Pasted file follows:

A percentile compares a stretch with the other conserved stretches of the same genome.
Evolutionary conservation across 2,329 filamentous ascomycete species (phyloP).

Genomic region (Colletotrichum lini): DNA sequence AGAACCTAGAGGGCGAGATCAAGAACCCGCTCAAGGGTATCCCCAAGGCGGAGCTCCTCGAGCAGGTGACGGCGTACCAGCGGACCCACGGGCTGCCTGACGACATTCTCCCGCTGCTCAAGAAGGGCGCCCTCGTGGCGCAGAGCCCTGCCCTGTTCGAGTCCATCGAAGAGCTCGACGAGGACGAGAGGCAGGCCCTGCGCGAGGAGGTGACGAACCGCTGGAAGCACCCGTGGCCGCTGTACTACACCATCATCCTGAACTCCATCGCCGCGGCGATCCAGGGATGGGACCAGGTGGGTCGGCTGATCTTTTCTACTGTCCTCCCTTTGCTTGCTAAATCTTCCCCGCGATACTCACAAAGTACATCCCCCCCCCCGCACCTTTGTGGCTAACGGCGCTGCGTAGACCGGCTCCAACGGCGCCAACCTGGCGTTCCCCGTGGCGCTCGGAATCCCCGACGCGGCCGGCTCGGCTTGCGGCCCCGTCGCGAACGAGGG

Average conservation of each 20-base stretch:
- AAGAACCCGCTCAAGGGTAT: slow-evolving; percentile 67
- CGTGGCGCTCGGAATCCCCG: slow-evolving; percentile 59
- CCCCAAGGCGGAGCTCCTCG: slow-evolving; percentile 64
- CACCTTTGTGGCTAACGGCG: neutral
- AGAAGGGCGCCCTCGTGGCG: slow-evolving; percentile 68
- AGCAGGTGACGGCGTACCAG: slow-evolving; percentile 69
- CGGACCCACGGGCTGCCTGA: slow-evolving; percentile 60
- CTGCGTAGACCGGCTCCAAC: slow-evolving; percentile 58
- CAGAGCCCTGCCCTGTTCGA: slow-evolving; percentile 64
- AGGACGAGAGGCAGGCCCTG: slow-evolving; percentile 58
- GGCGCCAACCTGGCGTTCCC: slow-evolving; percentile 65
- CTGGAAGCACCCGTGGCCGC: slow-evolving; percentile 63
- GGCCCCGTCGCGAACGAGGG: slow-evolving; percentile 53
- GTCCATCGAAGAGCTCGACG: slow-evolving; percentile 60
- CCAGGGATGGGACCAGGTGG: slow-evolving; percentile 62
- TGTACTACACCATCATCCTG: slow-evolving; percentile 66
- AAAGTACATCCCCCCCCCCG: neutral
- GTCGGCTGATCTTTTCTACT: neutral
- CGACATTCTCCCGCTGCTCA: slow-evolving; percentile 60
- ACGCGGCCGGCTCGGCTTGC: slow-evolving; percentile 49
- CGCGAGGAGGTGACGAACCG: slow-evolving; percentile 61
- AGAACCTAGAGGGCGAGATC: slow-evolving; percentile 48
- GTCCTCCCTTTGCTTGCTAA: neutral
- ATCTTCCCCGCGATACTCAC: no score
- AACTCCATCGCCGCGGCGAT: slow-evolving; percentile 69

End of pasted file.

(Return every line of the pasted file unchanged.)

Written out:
A percentile compares a stretch with the other conserved stretches of the same genome.
Evolutionary conservation across 2,329 filamentous ascomycete species (phyloP).

Genomic region (Colletotrichum lini): DNA sequence AGAACCTAGAGGGCGAGATCAAGAACCCGCTCAAGGGTATCCCCAAGGCGGAGCTCCTCGAGCAGGTGACGGCGTACCAGCGGACCCACGGGCTGCCTGACGACATTCTCCCGCTGCTCAAGAAGGGCGCCCTCGTGGCGCAGAGCCCTGCCCTGTTCGAGTCCATCGAAGAGCTCGACGAGGACGAGAGGCAGGCCCTGCGCGAGGAGGTGACGAACCGCTGGAAGCACCCGTGGCCGCTGTACTACACCATCATCCTGAACTCCATCGCCGCGGCGATCCAGGGATGGGACCAGGTGGGTCGGCTGATCTTTTCTACTGTCCTCCCTTTGCTTGCTAAATCTTCCCCGCGATACTCACAAAGTACATCCCCCCCCCCGCACCTTTGTGGCTAACGGCGCTGCGTAGACCGGCTCCAACGGCGCCAACCTGGCGTTCCCCGTGGCGCTCGGAATCCCCGACGCGGCCGGCTCGGCTTGCGGCCCCGTCGCGAACGAGGG

Average conservation of each 20-base stretch:
- AAGAACCCGCTCAAGGGTAT: slow-evolving; percentile 67
- CGTGGCGCTCGGAATCCCCG: slow-evolving; percentile 59
- CCCCAAGGCGGAGCTCCTCG: slow-evolving; percentile 64
- CACCTTTGTGGCTAACGGCG: neutral
- AGAAGGGCGCCCTCGTGGCG: slow-evolving; percentile 68
- AGCAGGTGACGGCGTACCAG: slow-evolving; percentile 69
- CGGACCCACGGGCTGCCTGA: slow-evolving; percentile 60
- CTGCGTAGACCGGCTCCAAC: slow-evolving; percentile 58
- CAGAGCCCTGCCCTGTTCGA: slow-evolving; percentile 64
- AGGACGAGAGGCAGGCCCTG: slow-evolving; percentile 58
- GGCGCCAACCTGGCGTTCCC: slow-evolving; percentile 65
- CTGGAAGCACCCGTGGCCGC: slow-evolving; percentile 63
- GGCCCCGTCGCGAACGAGGG: slow-evolving; percentile 53
- GTCCATCGAAGAGCTCGACG: slow-evolving; percentile 60
- CCAGGGATGGGACCAGGTGG: slow-evolving; percentile 62
- TGTACTACACCATCATCCTG: slow-evolving; percentile 66
- AAAGTACATCCCCCCCCCCG: neutral
- GTCGGCTGATCTTTTCTACT: neutral
- CGACATTCTCCCGCTGCTCA: slow-evolving; percentile 60
- ACGCGGCCGGCTCGGCTTGC: slow-evolving; percentile 49
- CGCGAGGAGGTGACGAACCG: slow-evolving; percentile 61
- AGAACCTAGAGGGCGAGATC: slow-evolving; percentile 48
- GTCCTCCCTTTGCTTGCTAA: neutral
- ATCTTCCCCGCGATACTCAC: no score
- AACTCCATCGCCGCGGCGAT: slow-evolving; percentile 69